I’m a predominantly melancholy sort of character, and people who aren’t made that way may not understand my following ramblings, but I’m attempting to illustrate what I want to convey. I listen to almost all kinds of music, but I usually find that melancholy music is my ticket and my courier to peace, rest, resolution, hope and faith. It connects with my inner being. It unlocks my soul and opens it up to be repaired, cleansed, refreshed and loved.

I was listening to Philip Glass’s “Solo Piano” recently. His music – not his most repetitive material but the more melodic music-moves me to tears sometimes. Glass not only stirs my melancholy emotions and keeps them stirred, but takes my heart down to the depths of my soul and makes it wallow there for some considerable time. Part of what gets to me in his music is the simplicity, the understatement, and the masterful control amidst those perfectly selected minor scale intervals and chord changes: a delicious touch of minimalism. And more than that, there’s the knowledge that in order to write that very piece which touches my soul the composer and musician must also experience very similar feelings to my own.

Perhaps Glass does not have similar beliefs to mine, I don’t know, but no matter, because God can speak through a gentle breeze, a donkey, a storm, or an unbeliever. We drive cars designed and made by unbelievers, we wear clothes designed and made by unbelievers, we watch movies conceived and made by unbelievers, so why not listen to some beautiful music created by unbelievers?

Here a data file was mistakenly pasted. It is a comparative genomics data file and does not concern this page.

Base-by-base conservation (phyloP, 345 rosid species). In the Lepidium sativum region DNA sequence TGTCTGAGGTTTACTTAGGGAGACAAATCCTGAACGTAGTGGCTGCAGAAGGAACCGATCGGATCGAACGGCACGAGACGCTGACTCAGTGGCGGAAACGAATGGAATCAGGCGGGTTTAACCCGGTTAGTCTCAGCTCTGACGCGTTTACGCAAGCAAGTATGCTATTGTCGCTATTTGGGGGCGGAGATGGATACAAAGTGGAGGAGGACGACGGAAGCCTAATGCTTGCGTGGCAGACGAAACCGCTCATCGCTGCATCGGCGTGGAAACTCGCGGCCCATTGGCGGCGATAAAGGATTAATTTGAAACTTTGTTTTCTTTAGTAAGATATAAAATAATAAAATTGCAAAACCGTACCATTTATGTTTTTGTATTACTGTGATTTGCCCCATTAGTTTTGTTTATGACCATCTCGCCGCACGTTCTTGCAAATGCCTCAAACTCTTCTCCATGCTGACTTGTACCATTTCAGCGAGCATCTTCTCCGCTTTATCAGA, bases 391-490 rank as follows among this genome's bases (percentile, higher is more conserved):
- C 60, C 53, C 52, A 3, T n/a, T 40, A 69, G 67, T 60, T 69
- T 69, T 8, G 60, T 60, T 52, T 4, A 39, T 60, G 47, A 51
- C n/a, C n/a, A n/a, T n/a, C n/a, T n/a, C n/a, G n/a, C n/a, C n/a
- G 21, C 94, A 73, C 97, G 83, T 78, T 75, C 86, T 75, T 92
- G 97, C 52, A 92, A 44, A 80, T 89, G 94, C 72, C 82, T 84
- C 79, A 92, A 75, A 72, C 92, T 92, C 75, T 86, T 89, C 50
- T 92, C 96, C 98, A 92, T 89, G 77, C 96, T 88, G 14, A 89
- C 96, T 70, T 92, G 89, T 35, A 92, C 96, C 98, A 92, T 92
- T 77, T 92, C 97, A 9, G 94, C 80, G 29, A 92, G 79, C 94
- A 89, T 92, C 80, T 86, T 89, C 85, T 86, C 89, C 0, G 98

Philip was sending waves of sensations down my back and through my body, making my hair stand up. But beyond the physical, he was connecting with my psyche, my soul. Unwittingly perhaps, he was causing me to think something along these lines:

“There is a God! God is incomprehensibly creative and powerful! He is in ultimate control of this universe, both the physical and spiritual. And since there is such a God, one day all things will be as they should be!”

Now, some people are going to listen to the very same music and after two measures proclaim: “This is boring! This is depressing! This is garbage!”

I wrote once that I wished there were far more real variety in Christian music to reflect God’s creativity. Thankfully, contrary to what some would have us think, he didn’t create one kind of music wishing to force-feed us with it. Instead, we find that we all have differing tastes: music I like may be detestable to you, and although you may find it hard to believe, your kind of music may be detestable to me. But here’s one of my main points: God made us all different intentionally, and it’s okay to have different tastes. It’s not sinful to politely dislike what others think you should like.